Late Roman Glass Jar with Chain Decoration
This late Roman glass jar is light green in color and free-blown. The piriform body is concave on the underside and has a wide flaring mouth with a rounded rim with applied dark blue trailing wound spirally up the rim. There are three trails wound around the body and tooled at intervals to form a pattern of bisected ovals called chain trailing. The trailing on this object is similar to a Juglet from the Hans van Rossum collection and Metropolitan Museum of Art, New York Accession Number: 37.128.6.
H: 11.1 cm 4th C. AD October 2002
Anglo-Saxon or Merovingian Glass Bowl
This pale Merovingian green bowl is decorated with a smooth white trail at the rim. Dating from the Merovingian period, bowls of this type have been discovered in Anglo-Saxon graves.
D: 12 cm
H: 4.5 cm
Late 5th or early 6th C
Ref: Dark ages #20, Corning vol. 2 #652
SMALL SILVERY ROMAN BOTTLE
During the first and second centuries a large group of simple bottles developed from the early “tear drop” shape. This example has a slender piriform body, short tubular neck with a slight neck constriction. The silvery iridescence covering the entire piece adds to its simple beauty.
From Syria. H: 6 cm Rim D: 1.75 cm 1-2 century Cf. APC # T247
22R ZIG-ZAG JAR
The short-neck jar is a type of Roman glass which first appeared in the Third Century AD and became a common shape during the 4th and 5th Centuries. Its characteristic globular body was often decorated with pinched ribs, indentations or trailed-on threads. The example here is one of the most classic designs of the type. This jar is made of pale yellow-green glass, having turquoise handles and light turquoise zig-zag trailing. It has a pontil mark and is intact.
H: 9 cm D: 7.5 cm
4th. to 5th. Century AD
Israel Museum #5, A.P.C. CR-85
Green Pitcher (Juno’s pitcher)
Free blown pitcher with tooling around rim and applied handle. The aesthetics of this object are wonderful for a simple pitcher.
H: 5 1/2 ”
Early 19th Century, South Jersey or New York State
Venetian Filigrana Glass Vase
The pear-shaped body of this Venetian vase is fashioned with two styles of filigrana retortoli canes. The straight neck may have had a lid. The vessel is decorated with clear glass wing handles, single center trail and ring foot also of clear glass. A similar object is in the collection in the Rosenborg Castle in Copenhagen.
D: 1700 Venice
Published: A Collection of Filigrana Glass, Kitty Lameris, 2012 #20
Ref: Coburg #452, HansCohn Collection #201, Golden Age of Venetian Glass #127
Photo courtesy of Frides Lameris Art and Antique, Amsterdam
In Catholicism, Anglicanism, Eastern Orthodoxy, Oriental Orthodoxy and some other churches, holy water is water that has been sanctified by a priest for the purpose of baptism, the blessing of persons, places, and objects. As a reminder of baptism, Catholic Christians dip their fingers in the holy water and make the sign of the cross when entering the church. Holy water is kept in a font, which is typically located at the entrance to a church (or sometimes in a separate room or building called a baptistery). A smaller vessel for Holy water, called stoup, is usually placed on a wall near the entrances of the church. Stoups are made of many different materials including glass. Glass stoups were popular in Spain and Low Countries in the 18th Century for churches and private home which had a chapel in them. Below are two examples of stoups from the Allaire collection number 28E, 100E and two additional pictures from other sources.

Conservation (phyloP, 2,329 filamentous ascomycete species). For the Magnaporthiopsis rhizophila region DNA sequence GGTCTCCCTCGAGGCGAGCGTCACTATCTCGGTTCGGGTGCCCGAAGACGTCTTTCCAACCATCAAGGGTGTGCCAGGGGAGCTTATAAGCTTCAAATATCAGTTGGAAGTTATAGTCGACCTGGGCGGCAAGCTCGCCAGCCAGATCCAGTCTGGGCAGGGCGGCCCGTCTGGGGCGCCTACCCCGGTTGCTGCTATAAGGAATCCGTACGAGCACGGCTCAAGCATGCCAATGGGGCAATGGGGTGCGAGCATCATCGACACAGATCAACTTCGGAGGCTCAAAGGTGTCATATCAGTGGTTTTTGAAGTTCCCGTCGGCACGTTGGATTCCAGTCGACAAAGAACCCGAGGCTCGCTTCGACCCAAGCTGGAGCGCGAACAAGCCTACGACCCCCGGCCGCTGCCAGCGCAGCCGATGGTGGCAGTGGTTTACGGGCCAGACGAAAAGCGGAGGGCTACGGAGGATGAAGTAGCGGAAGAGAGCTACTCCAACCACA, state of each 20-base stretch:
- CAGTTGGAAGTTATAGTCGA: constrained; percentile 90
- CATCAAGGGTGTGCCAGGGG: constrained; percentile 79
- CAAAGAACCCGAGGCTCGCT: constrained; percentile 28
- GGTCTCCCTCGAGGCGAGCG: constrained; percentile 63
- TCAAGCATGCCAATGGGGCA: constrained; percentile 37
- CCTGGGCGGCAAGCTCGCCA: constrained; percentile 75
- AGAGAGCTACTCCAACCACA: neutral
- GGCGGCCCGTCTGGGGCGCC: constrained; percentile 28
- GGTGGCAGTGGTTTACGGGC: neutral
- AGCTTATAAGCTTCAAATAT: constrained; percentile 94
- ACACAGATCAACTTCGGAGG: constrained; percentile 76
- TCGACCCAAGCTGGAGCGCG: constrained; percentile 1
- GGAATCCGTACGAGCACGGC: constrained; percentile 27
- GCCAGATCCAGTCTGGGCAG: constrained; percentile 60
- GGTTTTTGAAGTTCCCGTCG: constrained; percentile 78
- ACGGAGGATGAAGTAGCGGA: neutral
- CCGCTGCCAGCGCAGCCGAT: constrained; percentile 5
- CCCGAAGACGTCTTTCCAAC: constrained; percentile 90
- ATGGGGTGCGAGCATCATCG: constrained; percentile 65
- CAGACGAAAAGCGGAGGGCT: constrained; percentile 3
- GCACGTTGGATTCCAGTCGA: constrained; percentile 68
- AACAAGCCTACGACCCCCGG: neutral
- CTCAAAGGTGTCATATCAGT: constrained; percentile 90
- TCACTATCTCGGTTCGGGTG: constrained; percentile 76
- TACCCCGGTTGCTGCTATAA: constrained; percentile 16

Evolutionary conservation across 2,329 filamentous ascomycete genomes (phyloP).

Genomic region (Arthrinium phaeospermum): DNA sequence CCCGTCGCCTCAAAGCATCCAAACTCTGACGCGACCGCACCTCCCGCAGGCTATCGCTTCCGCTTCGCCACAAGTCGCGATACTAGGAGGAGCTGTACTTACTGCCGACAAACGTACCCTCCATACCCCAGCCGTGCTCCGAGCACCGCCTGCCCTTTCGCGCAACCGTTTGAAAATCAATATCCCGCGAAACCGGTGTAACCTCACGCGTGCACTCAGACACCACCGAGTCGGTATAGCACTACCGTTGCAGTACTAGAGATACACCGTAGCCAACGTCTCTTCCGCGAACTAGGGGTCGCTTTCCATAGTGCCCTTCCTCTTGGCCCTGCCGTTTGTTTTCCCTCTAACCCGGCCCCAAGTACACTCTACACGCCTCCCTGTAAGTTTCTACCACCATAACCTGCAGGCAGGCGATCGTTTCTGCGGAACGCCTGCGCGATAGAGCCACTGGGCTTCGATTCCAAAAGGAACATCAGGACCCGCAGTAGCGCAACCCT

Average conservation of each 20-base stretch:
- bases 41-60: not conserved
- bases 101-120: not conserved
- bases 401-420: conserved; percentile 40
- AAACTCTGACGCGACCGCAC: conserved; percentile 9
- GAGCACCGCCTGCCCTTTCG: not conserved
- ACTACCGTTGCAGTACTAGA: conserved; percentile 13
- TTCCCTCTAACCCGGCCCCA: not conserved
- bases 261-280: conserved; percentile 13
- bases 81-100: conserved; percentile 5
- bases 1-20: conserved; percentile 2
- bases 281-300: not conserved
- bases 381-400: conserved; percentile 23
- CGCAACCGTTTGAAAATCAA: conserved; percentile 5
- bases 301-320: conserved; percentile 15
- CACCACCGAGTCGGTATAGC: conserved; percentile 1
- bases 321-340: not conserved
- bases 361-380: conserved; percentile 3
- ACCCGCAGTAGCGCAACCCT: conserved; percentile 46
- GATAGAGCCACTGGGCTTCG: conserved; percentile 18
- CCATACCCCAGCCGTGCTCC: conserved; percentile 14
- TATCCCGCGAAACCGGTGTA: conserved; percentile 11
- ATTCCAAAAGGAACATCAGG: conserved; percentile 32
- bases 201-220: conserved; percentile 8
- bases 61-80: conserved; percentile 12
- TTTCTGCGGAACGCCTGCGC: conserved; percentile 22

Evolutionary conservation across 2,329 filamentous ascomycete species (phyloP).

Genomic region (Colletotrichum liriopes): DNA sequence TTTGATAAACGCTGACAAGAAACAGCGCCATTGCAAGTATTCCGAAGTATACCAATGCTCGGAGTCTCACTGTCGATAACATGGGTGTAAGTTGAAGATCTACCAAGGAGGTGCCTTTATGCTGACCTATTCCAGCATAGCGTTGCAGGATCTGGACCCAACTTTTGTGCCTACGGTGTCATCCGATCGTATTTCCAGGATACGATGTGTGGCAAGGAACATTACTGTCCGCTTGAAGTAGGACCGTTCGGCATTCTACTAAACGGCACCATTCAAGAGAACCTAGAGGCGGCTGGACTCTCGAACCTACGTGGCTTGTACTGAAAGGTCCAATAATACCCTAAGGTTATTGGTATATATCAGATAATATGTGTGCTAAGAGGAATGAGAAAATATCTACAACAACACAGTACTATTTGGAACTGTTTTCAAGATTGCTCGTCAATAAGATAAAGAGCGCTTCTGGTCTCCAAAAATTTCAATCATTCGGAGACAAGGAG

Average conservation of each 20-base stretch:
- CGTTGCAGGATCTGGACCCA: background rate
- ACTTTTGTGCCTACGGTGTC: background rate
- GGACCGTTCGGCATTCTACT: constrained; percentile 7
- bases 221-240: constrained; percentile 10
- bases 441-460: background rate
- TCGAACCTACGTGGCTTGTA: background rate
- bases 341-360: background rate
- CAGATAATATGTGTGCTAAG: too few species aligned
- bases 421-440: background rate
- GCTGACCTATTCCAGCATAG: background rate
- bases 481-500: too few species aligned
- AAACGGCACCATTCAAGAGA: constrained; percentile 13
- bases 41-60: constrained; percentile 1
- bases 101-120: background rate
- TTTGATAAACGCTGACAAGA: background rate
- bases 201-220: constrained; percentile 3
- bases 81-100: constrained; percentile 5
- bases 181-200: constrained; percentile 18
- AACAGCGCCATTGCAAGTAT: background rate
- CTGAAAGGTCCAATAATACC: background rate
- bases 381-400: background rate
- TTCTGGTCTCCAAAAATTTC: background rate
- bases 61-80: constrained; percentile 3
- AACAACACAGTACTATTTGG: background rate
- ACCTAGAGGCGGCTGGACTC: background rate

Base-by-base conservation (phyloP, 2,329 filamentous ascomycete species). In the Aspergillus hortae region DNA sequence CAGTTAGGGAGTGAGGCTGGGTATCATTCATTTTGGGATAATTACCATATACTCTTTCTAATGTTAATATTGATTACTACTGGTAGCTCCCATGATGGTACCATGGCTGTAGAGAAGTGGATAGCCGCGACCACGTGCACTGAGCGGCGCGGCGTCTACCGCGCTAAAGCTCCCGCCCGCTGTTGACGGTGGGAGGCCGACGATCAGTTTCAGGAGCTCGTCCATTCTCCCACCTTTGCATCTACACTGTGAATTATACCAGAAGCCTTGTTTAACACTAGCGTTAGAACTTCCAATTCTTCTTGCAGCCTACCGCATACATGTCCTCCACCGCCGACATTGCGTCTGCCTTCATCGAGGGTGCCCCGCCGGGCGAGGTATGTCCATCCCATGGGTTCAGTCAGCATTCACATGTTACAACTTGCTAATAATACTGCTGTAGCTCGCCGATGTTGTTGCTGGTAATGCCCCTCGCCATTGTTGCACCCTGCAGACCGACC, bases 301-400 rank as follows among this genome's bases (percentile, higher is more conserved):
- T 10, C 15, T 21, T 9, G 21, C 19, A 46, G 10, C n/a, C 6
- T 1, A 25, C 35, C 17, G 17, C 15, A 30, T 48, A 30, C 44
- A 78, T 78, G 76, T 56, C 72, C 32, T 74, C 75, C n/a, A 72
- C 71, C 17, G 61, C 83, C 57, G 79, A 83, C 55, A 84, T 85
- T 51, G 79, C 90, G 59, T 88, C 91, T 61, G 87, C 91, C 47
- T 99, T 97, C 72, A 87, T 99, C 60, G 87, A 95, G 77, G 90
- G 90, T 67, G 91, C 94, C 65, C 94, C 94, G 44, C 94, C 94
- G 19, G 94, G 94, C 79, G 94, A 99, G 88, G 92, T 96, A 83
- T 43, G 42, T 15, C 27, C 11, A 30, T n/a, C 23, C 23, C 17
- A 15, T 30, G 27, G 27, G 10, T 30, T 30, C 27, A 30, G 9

GLASS HOLY WATER STOUP, SPANISH 28E
H: 9 1/2 in.
This Spanish glass 18th century stoup was used as a basin for holy water in a Roman Catholic Church. It was hung on the wall near the entrance of the church for worshipers to dip their fingers in before crossing themselves.
Ref: Hermitage #34, #16
GLASS HOLY WATER STOUP 100E
H: 26 cm
This clear colorless glass has a mold-blown body with vertical ribbing. The double bowl fans out to a wide rim. The center back features a loop design and decorative edging, and flat pointed top. It was made in the Low Countries or France.
Ref: Rijksmuseum #309 (bowl similar)
Byzantine Bulb-Shaped Lamp
This is an early Byzantine blown glass lamp. Vessels similar to this object have been found in fourth to sixth century contexts in the Republic of Abkhazia, on the eastern coast of the Black Sea. The second picture is an example of the holder the lamp was hung in when used.
H: 8 cm
4th to 6th Century
Monochrome Ribbed Glass Bowl
This broad shallow ribbed bowl was probably made in the Syro-Palestinian area or Italy. It is of pale blue-green glass and made from a thick round disc. The ribs were formed hot with a pincer tool and then the disc was slumped into a bowl shape over a form. The exterior shows the 23 ribs set vertically on the body which along with the rim was fire polished. After being annealed and cooled the interior of the bowl was rotary polished and two incised concentric circles made.
Date: 1st C. BC to 1st C. AD
H: 4.5 cm
D: 15 cm
Ref: The Fascination of Ancient Glass #18, Glass: The Eighth Wonder of the World #22, Fire and Sand Ancient Glass in the Princeton University Art Museum #19, The Bomford Collection #33, Toledo Museum of Art, Early Ancient Glass #339, Fascinating Fragility, Nico F. Bijnsdorp, P.52, Roman and Early Byzantine Glass, Hans van Rossum, P. 19
Blue Roman Bottle
H: 13 cm
The deep blue of this glass bottle follows the very popular trend for colored glass during the First Century. Blown paper thin into a simple yet elegant shape, it has an elongated globular body and tall neck ending in a tiny but precisely worked rim. The bottle has been repaired.
H: 13 cm
Ref: Barakat #G36, Hayes 1975 #115, Kevorkian 1985 #149